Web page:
Utah at Houston
Time: 6 PM CST (NBA TV)
Spread: HOU -4
Odds c/o 5dimes
The Houston Rockets have won seven of its last 10 SU, and it recently shook it up at the trade deadline, parting ways with center Clint Capela to add “three and D” specialist Robert Covington. Houston had fared 10-1 without Capela playing this season, so it seemed to focus on that in turning its team over to a center-less lineup. Houston is 4-point favorites hosting the Utah Jazz on NBA TV at 6 PM (CST). The over/under is set at 233.5 points according to NBA oddsmakers at 5dimes.
The Utah Jazz is 32-18 thus far this season, and following entering 2020 so hot, the Jazz has fallen cold to lose its last five games.
Things have been slower coming together following the addition of point guard Mike Conley, perhaps than anyone may have expected. The veteran is coming around after a horrid start to this season and now averaging 13.6 points and 4.6 assists per game. His ball-handling and offense help keep Donovan Mitchell ready to find his scoring spots, and Mitchell is blossoming into a true superstar in his third season.
“Spida” as Mitchell goes by, is averaging 24.2 points, 4.3 rebounds, and 4.4 assists per game while talking a PER just over 20. Perhaps the biggest surprise for the Jazz has been that Bojan Bogdanovic is far more than a role player, but more of a second star. This changes a lot.
Bogdanovic is averaging 20.9 points per game while shooting 41.1 percent from behind the arc on seven-plus attempts per game. His offense helps the Jazz continue to play its slow, defense-first style of basketball, of course, cued by the defense of Rudy Gobert. Gobert is averaging 14.9 points and 14.5 boards per game, but his 2.6 blocks/steals help further illustrate his importance to Utah. His rim protection is among the league’s best, and he covers the occasional blunders of Mitchell and the Jazz’s other perimeter defenders nearly flawlessly.
Also, Utah has stepped up its scoring to 109.7 per game this year, and with the way that Utah defends, that should be adequate to put together another very nice season. While few are quick to credit the Jazz in the realms of the elite and true contenders, it arguably is the strongest of the dark horse contenders in either conference.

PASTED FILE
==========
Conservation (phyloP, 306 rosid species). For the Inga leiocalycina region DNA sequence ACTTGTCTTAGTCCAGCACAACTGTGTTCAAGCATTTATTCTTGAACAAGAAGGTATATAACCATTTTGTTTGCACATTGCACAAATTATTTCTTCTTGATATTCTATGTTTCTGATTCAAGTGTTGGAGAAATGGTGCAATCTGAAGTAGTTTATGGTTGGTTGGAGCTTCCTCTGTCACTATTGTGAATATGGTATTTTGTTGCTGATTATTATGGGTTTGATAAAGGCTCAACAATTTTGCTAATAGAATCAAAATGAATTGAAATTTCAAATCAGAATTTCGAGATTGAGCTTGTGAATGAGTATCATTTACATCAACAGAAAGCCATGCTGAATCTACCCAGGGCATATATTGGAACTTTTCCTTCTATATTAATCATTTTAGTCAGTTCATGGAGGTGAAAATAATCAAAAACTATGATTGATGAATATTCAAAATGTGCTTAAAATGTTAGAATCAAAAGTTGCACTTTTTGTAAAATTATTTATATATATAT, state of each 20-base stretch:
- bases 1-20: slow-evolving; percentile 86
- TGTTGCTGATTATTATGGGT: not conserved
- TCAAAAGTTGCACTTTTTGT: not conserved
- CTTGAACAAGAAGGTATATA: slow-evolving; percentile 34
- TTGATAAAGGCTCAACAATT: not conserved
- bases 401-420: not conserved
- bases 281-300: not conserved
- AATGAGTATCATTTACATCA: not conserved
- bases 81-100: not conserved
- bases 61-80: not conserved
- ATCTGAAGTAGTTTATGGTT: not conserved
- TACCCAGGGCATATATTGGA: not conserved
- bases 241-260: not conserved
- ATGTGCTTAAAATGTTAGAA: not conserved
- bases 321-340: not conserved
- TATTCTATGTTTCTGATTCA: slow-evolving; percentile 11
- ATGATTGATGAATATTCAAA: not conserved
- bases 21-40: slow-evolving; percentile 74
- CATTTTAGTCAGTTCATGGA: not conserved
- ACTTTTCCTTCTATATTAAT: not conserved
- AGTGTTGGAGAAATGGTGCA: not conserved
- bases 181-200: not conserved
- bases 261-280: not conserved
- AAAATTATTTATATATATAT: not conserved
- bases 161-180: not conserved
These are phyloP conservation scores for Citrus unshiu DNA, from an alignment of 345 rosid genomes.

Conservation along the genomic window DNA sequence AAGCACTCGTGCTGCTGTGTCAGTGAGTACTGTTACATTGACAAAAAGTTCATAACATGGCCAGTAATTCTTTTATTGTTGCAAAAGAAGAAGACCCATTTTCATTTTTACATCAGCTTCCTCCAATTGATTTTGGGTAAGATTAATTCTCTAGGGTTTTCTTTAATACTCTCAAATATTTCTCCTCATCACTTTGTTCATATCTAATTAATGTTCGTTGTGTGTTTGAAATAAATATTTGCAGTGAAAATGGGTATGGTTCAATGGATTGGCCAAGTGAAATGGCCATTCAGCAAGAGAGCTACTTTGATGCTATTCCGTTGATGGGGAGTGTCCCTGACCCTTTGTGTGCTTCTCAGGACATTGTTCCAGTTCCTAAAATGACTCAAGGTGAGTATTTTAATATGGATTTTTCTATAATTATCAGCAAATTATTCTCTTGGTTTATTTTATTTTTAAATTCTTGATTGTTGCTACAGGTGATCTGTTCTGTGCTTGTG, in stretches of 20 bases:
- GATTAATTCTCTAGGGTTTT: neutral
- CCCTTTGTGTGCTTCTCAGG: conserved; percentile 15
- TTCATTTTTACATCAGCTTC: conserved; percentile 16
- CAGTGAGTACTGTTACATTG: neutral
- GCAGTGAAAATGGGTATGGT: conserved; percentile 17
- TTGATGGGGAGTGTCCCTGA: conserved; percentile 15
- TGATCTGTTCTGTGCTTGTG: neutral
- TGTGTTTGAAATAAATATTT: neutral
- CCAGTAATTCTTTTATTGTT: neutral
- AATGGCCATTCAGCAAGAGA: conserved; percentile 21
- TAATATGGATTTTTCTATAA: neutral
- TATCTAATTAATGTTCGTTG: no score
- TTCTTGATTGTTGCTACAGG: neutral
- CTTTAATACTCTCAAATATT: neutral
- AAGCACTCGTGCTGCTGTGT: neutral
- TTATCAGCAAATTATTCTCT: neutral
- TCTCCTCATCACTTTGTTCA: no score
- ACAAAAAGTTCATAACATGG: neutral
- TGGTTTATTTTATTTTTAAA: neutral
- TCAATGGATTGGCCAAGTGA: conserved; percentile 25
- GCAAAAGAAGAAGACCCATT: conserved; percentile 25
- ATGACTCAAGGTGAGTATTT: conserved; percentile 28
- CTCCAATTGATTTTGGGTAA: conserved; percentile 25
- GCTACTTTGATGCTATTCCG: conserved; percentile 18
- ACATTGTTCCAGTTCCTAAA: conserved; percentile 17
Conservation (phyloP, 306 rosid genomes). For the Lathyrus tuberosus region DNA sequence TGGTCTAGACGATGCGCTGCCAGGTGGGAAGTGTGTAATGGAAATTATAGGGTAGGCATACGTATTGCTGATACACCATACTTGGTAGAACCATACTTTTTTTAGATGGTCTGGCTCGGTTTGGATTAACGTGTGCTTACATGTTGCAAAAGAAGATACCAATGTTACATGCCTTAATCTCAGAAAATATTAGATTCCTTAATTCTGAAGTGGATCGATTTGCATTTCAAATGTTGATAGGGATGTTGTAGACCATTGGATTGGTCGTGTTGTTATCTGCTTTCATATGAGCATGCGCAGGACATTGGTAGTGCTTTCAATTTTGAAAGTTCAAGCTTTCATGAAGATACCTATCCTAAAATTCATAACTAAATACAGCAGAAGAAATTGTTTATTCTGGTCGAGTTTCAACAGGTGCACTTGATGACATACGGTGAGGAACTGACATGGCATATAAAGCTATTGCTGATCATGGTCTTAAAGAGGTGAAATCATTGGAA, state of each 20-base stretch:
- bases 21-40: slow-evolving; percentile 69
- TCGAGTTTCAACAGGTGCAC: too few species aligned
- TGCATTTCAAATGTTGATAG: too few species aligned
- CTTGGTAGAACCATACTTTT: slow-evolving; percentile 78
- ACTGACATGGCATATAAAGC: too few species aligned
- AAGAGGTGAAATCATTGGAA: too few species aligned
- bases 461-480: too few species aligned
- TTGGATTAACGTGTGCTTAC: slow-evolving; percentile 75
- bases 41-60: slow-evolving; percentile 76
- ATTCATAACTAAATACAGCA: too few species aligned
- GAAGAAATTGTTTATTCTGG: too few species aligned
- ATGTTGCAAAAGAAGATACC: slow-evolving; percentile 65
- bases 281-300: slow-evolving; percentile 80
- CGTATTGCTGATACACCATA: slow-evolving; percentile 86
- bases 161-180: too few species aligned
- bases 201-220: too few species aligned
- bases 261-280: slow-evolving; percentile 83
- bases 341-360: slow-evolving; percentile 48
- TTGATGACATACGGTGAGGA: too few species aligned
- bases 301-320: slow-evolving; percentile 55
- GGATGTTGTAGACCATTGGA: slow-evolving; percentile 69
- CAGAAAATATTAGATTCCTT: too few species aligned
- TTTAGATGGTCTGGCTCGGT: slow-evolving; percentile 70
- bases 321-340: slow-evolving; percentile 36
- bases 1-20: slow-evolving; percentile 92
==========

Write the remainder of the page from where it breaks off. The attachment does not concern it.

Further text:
The Houston Rockets are 33-19 and seeded No. 5 in the Western Conference. It has just a one-game lead on No. 6 OKC. The Rockets are hoping to turn it around with a slumping superstar guard James Harden and the addition of Robert Covington, whom it acquired at the trade deadline.
Harden is averaging a silly 38.2 points per game on the season with 7.5 assists to his credit as well. He is connecting on 38 percent of his threes and 46 percent of his field goals while turning it over an “almost excusable” 4.7 times per game. It is excusable simply because Harden produces so much that it is a mere corollary of the ball being in his hands most of the time.
Westbrook has fared well as a Rocket, though. He is shooting 43 percent from the floor while posting per-game averages of 24.2 points, 8 rebounds, 7.1 assists, and 1.9 blocks/steals in 35 minutes a night. The Rockets thus far appear to have great chemistry, which was something that was both developed quickly and unexpected by many naysayers and pundits who mostly felt that Harden and Westbrook would be unable to share the ball well together. Due to the fact that both rely on having the ball in their hands to create offense, it remains to be seen how long and how well this pairing of Westbrook and Harden works.
The pair once was together in OKC, but neither is used to the role they respectively played during that time. Westbrook has averaged eight assists per game over the last two, and his minutes seem to be locked in at 33 to 35 per game, which should take some of the load off of it, in the name of the ever-present “load management.”
The Rockets also got more offense out of center Clint Capela this season. He is averaging 13.9 points, 14.2 rebounds and 2.9 blocks/steals per game. He was dealt to the Atlanta Hawks yesterday in a move that netted the Rockets Robert Covington. Covington signals a move for the Rockets to play even more “small ball,” as one of the league’s most coveted “Three and D” swingmen.